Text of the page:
A couple of months ago, Sarah got engaged. She declined to get an engagement ring (she doesn’t elaborate on her reasons). This, in my opinion, was an excellent decision. Why? Since then, I came across an Econ-Atrocity Bulletin “Ten reasons why you should never accept a diamond ring from anyone, under any circumstances, even if they really want to give you one,” which seemed like a good time to remind people of why diamonds are a Bad Thing.
The extensively footnoted Bulletin empahsizes the human rights and economics angles:
- You’ve been psychologically conditioned to want a diamond
- Diamonds are priced well above their value
- Diamonds have no resale or investment value
- Diamond miners are disproportionately exposed to HIV/AIDS
- Open-pit diamond mines pose environmental threats
- Diamond mine-owners violate indigenous people’s rights
- Slave laborers cut and polish diamonds
- Conflict diamonds fund civil wars in Africa
- Diamond wars are fought using child warriors
- Small arms trade is intimately related to diamond smuggling
A couple years ago, Anil Dash’s daming indictment of the business, “Diamonds are for never,” hit on the sleaziness and misogynism of the ads:
But how can you look at a list on the industry’s own marketing website and see “Of course there’s a return on your investment. We just can’t print it here.” and not be aware that they’re selling, along with war and market dominance, dysfunction. Want your materialistic, easily-misled wife to stop being such a frigid bitch? Buy her a diamond! Did your husband decide to increase your consumer debt in order to buy you a pair of earrings that were mined at gunpoint by children in Africa? Reward him with grudging sex and a temporary cessation of your relentless nagging!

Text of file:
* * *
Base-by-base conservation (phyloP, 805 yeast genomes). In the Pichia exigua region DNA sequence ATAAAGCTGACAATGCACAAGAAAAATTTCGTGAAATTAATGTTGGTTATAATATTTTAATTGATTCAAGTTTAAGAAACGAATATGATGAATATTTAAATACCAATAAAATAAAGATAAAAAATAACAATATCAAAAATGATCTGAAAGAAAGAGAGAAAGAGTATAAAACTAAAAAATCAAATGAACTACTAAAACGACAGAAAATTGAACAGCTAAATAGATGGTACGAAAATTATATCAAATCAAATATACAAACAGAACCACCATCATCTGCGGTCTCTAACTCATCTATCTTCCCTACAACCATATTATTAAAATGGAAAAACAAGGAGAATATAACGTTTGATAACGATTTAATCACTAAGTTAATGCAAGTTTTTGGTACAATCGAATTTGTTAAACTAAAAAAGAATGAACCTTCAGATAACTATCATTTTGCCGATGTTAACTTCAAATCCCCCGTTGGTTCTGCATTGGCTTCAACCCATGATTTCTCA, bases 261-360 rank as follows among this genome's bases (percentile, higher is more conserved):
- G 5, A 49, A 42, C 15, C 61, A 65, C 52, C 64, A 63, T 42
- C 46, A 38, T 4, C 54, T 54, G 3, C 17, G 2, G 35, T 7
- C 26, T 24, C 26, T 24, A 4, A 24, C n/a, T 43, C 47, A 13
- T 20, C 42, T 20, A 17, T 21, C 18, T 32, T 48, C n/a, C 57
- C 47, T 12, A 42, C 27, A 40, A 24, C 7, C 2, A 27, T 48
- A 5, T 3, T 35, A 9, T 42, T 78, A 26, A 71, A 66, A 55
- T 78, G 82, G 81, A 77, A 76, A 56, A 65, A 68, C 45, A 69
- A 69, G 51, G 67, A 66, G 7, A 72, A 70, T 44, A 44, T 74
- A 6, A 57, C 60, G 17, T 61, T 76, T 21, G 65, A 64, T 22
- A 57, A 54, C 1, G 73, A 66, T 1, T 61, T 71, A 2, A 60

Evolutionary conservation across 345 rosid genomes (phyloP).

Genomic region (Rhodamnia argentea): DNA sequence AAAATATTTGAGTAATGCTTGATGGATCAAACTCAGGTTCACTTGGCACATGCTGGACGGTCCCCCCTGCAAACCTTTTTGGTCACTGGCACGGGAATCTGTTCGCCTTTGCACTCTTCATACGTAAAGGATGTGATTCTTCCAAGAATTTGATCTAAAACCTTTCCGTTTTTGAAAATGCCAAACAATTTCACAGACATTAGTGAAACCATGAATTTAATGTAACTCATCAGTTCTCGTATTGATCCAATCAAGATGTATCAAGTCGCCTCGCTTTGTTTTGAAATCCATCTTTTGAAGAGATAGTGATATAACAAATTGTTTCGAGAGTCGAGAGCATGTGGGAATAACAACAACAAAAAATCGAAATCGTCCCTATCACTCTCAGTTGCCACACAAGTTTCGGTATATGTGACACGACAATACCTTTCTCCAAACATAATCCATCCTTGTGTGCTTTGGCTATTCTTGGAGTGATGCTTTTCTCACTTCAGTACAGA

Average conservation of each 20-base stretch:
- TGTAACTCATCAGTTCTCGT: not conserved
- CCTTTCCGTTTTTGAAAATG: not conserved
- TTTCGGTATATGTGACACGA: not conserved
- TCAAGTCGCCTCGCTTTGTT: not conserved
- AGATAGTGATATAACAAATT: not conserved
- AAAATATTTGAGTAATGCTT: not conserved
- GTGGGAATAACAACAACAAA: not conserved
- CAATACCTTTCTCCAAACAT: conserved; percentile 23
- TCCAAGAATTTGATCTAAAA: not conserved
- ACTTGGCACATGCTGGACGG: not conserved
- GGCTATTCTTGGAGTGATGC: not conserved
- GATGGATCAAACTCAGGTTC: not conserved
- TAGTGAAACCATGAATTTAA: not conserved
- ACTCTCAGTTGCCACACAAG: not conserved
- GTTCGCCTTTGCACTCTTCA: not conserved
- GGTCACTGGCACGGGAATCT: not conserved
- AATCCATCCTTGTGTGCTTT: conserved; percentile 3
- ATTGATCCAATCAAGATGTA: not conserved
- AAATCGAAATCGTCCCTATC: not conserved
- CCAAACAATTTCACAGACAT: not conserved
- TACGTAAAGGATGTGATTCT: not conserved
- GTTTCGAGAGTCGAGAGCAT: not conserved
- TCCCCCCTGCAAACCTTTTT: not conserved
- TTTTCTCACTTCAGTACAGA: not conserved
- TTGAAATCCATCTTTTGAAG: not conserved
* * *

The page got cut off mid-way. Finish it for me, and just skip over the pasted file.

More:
The best resource for this, hands down, is the 1982 Atlantic Monthly essay, “Have You Ever Tried To Sell A Diamond?” by Edward Jay Epstein. It’s long, like every Atlantic Monthly piece, but also very much worth your time. Here’s the lede to get you started:
The diamond invention — the creation of the idea that diamonds are rare and valuable, and are essential signs of esteem — is a relatively recent development in the history of the diamond trade. Until the late nineteenth century, diamonds were found only in a few riverbeds in India and in the jungles of Brazil, and the entire world production of gem diamonds amounted to a few pounds a year. In 1870, however, huge diamond mines were discovered near the Orange River, in South Africa, where diamonds were soon being scooped out by the ton. Suddenly, the market was deluged with diamonds. The British financiers who had organized the South African mines quickly realized that their investment was endangered; diamonds had little intrinsic value — and their price depended almost entirely on their scarcity. The financiers feared that when new mines were developed in South Africa, diamonds would become at best only semiprecious gems.
There is hope, however: Wired‘s “The New Diamond Age” offers a glimpse of a cartel-free future.